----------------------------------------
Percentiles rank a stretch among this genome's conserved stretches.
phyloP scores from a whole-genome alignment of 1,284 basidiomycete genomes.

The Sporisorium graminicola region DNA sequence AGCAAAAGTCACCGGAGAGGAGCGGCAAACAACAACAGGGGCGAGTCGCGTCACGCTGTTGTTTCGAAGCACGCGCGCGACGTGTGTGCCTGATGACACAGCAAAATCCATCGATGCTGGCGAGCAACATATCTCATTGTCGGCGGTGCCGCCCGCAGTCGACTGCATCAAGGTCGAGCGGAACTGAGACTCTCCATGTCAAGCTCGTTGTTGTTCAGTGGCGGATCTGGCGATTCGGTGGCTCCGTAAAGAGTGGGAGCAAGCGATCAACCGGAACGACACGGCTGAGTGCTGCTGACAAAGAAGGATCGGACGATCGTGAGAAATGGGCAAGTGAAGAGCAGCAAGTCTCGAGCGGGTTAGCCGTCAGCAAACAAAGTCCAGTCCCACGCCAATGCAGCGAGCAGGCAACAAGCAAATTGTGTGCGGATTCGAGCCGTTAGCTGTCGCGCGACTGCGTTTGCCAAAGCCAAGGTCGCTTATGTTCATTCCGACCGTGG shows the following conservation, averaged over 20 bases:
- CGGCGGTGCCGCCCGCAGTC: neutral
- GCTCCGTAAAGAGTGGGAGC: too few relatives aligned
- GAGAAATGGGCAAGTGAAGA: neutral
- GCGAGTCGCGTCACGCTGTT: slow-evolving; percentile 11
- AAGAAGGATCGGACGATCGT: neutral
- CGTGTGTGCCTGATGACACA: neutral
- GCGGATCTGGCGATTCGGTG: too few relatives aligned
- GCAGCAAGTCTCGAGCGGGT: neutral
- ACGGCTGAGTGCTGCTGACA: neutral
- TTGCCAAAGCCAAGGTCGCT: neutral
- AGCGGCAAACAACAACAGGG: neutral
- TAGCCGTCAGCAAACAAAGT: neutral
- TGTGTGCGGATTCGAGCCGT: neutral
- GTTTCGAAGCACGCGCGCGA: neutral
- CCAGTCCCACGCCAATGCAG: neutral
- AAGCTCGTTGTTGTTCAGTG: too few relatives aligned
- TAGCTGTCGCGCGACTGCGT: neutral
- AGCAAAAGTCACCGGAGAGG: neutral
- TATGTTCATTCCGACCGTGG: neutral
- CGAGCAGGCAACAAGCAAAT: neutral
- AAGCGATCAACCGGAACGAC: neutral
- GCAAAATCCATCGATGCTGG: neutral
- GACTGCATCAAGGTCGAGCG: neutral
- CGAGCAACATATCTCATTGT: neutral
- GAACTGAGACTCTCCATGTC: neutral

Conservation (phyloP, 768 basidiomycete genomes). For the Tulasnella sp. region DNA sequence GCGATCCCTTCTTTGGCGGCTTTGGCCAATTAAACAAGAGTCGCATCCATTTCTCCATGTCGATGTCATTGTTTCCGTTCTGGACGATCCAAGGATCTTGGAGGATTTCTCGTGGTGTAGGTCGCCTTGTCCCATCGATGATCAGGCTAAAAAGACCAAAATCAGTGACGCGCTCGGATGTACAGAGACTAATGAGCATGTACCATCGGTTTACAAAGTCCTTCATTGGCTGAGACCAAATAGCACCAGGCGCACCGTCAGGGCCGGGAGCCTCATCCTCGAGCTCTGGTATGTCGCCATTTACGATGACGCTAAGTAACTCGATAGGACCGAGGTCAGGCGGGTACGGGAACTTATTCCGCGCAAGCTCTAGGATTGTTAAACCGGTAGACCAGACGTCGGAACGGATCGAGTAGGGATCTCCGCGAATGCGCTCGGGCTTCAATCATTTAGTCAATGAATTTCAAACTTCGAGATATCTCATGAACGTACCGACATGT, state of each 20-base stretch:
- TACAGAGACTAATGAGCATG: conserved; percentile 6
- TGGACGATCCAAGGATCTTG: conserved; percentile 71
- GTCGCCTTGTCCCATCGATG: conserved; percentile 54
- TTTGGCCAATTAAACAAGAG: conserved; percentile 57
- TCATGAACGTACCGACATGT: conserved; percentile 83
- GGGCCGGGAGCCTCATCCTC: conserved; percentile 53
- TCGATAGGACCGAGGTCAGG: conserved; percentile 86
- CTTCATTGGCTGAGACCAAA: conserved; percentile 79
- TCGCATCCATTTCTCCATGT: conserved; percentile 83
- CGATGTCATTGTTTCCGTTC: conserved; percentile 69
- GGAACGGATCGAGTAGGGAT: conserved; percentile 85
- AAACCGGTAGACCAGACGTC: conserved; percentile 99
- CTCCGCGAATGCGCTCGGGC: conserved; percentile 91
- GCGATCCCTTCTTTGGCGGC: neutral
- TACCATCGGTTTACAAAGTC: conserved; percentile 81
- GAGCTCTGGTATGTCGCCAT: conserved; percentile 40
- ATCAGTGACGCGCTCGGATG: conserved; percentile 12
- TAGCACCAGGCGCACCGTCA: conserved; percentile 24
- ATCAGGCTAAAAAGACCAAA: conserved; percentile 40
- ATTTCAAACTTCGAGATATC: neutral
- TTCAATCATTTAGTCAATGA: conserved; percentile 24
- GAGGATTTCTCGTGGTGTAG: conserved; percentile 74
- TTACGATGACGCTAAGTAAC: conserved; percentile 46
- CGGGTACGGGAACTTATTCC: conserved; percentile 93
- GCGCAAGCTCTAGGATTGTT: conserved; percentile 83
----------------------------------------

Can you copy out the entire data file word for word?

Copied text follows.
Percentiles rank a stretch among this genome's conserved stretches.
phyloP scores from a whole-genome alignment of 1,284 basidiomycete genomes.

The Sporisorium graminicola region DNA sequence AGCAAAAGTCACCGGAGAGGAGCGGCAAACAACAACAGGGGCGAGTCGCGTCACGCTGTTGTTTCGAAGCACGCGCGCGACGTGTGTGCCTGATGACACAGCAAAATCCATCGATGCTGGCGAGCAACATATCTCATTGTCGGCGGTGCCGCCCGCAGTCGACTGCATCAAGGTCGAGCGGAACTGAGACTCTCCATGTCAAGCTCGTTGTTGTTCAGTGGCGGATCTGGCGATTCGGTGGCTCCGTAAAGAGTGGGAGCAAGCGATCAACCGGAACGACACGGCTGAGTGCTGCTGACAAAGAAGGATCGGACGATCGTGAGAAATGGGCAAGTGAAGAGCAGCAAGTCTCGAGCGGGTTAGCCGTCAGCAAACAAAGTCCAGTCCCACGCCAATGCAGCGAGCAGGCAACAAGCAAATTGTGTGCGGATTCGAGCCGTTAGCTGTCGCGCGACTGCGTTTGCCAAAGCCAAGGTCGCTTATGTTCATTCCGACCGTGG shows the following conservation, averaged over 20 bases:
- CGGCGGTGCCGCCCGCAGTC: neutral
- GCTCCGTAAAGAGTGGGAGC: too few relatives aligned
- GAGAAATGGGCAAGTGAAGA: neutral
- GCGAGTCGCGTCACGCTGTT: slow-evolving; percentile 11
- AAGAAGGATCGGACGATCGT: neutral
- CGTGTGTGCCTGATGACACA: neutral
- GCGGATCTGGCGATTCGGTG: too few relatives aligned
- GCAGCAAGTCTCGAGCGGGT: neutral
- ACGGCTGAGTGCTGCTGACA: neutral
- TTGCCAAAGCCAAGGTCGCT: neutral
- AGCGGCAAACAACAACAGGG: neutral
- TAGCCGTCAGCAAACAAAGT: neutral
- TGTGTGCGGATTCGAGCCGT: neutral
- GTTTCGAAGCACGCGCGCGA: neutral
- CCAGTCCCACGCCAATGCAG: neutral
- AAGCTCGTTGTTGTTCAGTG: too few relatives aligned
- TAGCTGTCGCGCGACTGCGT: neutral
- AGCAAAAGTCACCGGAGAGG: neutral
- TATGTTCATTCCGACCGTGG: neutral
- CGAGCAGGCAACAAGCAAAT: neutral
- AAGCGATCAACCGGAACGAC: neutral
- GCAAAATCCATCGATGCTGG: neutral
- GACTGCATCAAGGTCGAGCG: neutral
- CGAGCAACATATCTCATTGT: neutral
- GAACTGAGACTCTCCATGTC: neutral

Conservation (phyloP, 768 basidiomycete genomes). For the Tulasnella sp. region DNA sequence GCGATCCCTTCTTTGGCGGCTTTGGCCAATTAAACAAGAGTCGCATCCATTTCTCCATGTCGATGTCATTGTTTCCGTTCTGGACGATCCAAGGATCTTGGAGGATTTCTCGTGGTGTAGGTCGCCTTGTCCCATCGATGATCAGGCTAAAAAGACCAAAATCAGTGACGCGCTCGGATGTACAGAGACTAATGAGCATGTACCATCGGTTTACAAAGTCCTTCATTGGCTGAGACCAAATAGCACCAGGCGCACCGTCAGGGCCGGGAGCCTCATCCTCGAGCTCTGGTATGTCGCCATTTACGATGACGCTAAGTAACTCGATAGGACCGAGGTCAGGCGGGTACGGGAACTTATTCCGCGCAAGCTCTAGGATTGTTAAACCGGTAGACCAGACGTCGGAACGGATCGAGTAGGGATCTCCGCGAATGCGCTCGGGCTTCAATCATTTAGTCAATGAATTTCAAACTTCGAGATATCTCATGAACGTACCGACATGT, state of each 20-base stretch:
- TACAGAGACTAATGAGCATG: conserved; percentile 6
- TGGACGATCCAAGGATCTTG: conserved; percentile 71
- GTCGCCTTGTCCCATCGATG: conserved; percentile 54
- TTTGGCCAATTAAACAAGAG: conserved; percentile 57
- TCATGAACGTACCGACATGT: conserved; percentile 83
- GGGCCGGGAGCCTCATCCTC: conserved; percentile 53
- TCGATAGGACCGAGGTCAGG: conserved; percentile 86
- CTTCATTGGCTGAGACCAAA: conserved; percentile 79
- TCGCATCCATTTCTCCATGT: conserved; percentile 83
- CGATGTCATTGTTTCCGTTC: conserved; percentile 69
- GGAACGGATCGAGTAGGGAT: conserved; percentile 85
- AAACCGGTAGACCAGACGTC: conserved; percentile 99
- CTCCGCGAATGCGCTCGGGC: conserved; percentile 91
- GCGATCCCTTCTTTGGCGGC: neutral
- TACCATCGGTTTACAAAGTC: conserved; percentile 81
- GAGCTCTGGTATGTCGCCAT: conserved; percentile 40
- ATCAGTGACGCGCTCGGATG: conserved; percentile 12
- TAGCACCAGGCGCACCGTCA: conserved; percentile 24
- ATCAGGCTAAAAAGACCAAA: conserved; percentile 40
- ATTTCAAACTTCGAGATATC: neutral
- TTCAATCATTTAGTCAATGA: conserved; percentile 24
- GAGGATTTCTCGTGGTGTAG: conserved; percentile 74
- TTACGATGACGCTAAGTAAC: conserved; percentile 46
- CGGGTACGGGAACTTATTCC: conserved; percentile 93
- GCGCAAGCTCTAGGATTGTT: conserved; percentile 83